An Aggie in Ethiopia
July 11, 2013, 8:30 am by Katheryn Hoerster
Dust billowing across desolate landscapes, the harsh sun beating down on the last withered plants still clinging to life, temperatures soaring to unbearable highs. It might sound like the description of an Ethiopian summer, but itís not. In fact, summer, called Kírempti, in the mountainous country is just the opposite: cold, rainy, dreary.
In the days and weeks leading up to the start of the long rainy season, the first description might gain some merit, although temperatures at such high altitudes rarely exceed ninety degrees. Then one morning, as though itís been the same all along, clouds billow over the mountains from the east and eat up the sun. And it begins to rain. And it does not stop.
Kírempti is a beautiful and remarkable season in Ethiopia. What was once a primarily brown landscape transforms in just days into an Ireland-like swath of green across the desserts of Northern Africa. Steeply terraced hillsides play host to dozens of different crops, from maize to lentils to chickpeas. The flat, dirt roofs of the Tigray style houses grow an extra few inches of insulation overnight and occasionally goats can be seen happily grazing on the tops of low lying structures. All of this striking lushness, bathed in the ever present cool mountain mist, gives an impression of overwhelming abundance in a country where that rarely seems to be the case.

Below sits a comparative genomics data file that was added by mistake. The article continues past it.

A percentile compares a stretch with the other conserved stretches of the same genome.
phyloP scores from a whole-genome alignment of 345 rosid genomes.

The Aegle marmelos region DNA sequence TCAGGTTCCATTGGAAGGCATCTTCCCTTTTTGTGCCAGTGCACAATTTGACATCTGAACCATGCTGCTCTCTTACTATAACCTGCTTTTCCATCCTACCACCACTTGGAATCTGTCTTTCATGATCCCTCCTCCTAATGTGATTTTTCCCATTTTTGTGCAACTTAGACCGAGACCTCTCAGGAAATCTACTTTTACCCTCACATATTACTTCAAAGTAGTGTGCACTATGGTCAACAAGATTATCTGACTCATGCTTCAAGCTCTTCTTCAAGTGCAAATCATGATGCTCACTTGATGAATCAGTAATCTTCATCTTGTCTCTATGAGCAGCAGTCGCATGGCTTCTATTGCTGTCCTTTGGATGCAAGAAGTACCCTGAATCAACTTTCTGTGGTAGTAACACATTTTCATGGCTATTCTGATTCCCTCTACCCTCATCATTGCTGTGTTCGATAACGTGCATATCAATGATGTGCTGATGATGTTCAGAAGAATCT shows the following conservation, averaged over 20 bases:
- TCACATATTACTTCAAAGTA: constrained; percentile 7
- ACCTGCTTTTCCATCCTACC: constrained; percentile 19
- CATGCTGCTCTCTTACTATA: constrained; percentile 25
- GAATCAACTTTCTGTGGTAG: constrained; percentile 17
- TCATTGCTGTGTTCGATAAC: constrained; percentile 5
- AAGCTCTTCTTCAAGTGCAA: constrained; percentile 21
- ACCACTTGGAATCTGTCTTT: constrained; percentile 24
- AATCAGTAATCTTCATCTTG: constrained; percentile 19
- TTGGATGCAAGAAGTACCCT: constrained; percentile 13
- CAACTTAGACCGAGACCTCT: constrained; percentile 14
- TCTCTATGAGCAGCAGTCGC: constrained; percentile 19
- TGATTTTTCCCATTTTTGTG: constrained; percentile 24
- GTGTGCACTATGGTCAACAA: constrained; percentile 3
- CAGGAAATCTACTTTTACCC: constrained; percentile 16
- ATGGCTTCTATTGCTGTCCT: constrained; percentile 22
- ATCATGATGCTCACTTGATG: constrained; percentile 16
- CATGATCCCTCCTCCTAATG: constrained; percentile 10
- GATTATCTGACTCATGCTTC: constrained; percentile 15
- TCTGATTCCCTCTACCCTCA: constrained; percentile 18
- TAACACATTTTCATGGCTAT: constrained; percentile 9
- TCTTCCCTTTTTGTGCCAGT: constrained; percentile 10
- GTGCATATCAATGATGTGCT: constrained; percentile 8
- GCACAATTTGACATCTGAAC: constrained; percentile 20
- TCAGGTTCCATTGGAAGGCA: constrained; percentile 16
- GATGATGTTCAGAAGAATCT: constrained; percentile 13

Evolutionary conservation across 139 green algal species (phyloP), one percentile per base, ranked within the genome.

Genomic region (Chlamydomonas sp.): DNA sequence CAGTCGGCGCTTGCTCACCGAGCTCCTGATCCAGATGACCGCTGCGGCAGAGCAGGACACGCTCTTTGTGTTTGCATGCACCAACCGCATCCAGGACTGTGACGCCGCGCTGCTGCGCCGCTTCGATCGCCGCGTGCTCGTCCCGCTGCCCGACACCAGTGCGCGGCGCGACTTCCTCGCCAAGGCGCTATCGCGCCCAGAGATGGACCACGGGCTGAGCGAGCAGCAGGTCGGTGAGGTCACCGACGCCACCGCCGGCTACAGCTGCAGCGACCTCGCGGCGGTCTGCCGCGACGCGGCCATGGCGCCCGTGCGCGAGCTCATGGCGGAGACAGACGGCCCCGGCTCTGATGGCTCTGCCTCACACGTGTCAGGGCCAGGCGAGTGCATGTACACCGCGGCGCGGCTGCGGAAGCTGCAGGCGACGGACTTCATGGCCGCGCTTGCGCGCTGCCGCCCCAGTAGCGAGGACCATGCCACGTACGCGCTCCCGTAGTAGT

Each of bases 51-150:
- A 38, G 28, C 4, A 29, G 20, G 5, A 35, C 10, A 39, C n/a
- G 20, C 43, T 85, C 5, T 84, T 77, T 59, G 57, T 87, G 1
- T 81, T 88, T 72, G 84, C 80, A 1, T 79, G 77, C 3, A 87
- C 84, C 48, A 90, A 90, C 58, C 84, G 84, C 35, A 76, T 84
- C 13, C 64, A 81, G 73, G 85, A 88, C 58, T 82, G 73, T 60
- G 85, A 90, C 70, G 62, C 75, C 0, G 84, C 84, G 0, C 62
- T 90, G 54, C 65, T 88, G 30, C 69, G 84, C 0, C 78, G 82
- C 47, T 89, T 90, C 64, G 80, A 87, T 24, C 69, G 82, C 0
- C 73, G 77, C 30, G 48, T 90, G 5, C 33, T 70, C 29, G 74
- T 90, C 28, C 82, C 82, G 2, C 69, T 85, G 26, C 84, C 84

More bewildering than the green, grassy appearance, referred to as lemlem in Tigrinia, are the chilly temperatures. Ethiopians spend their days wrapped in layer upon layer of scarves, blankets and shawls, sometimes covering all but the personís expressive brown eyes. Coffee ceremonies last even longer than before, with thick perfumed smoke lingering to warm the cold drafty house. Between cups, when the coffee is steeping, the tiny charcoal stove is moved into the middle of the group of chilled observers so that each may warm his or her hands.
When the summer months end and the saturated soil cannot hold another drop of moisture, the country emerges from warm little houses to observe the renewed and rejuvenated Earth. With a similar rejuvenated energy, everyone gets back to a normal schedule. The downpours are no longer disrupting schedules or drawing out the coffee ceremonies, yet things are visibly different.
And the long wait for the next rains begin.
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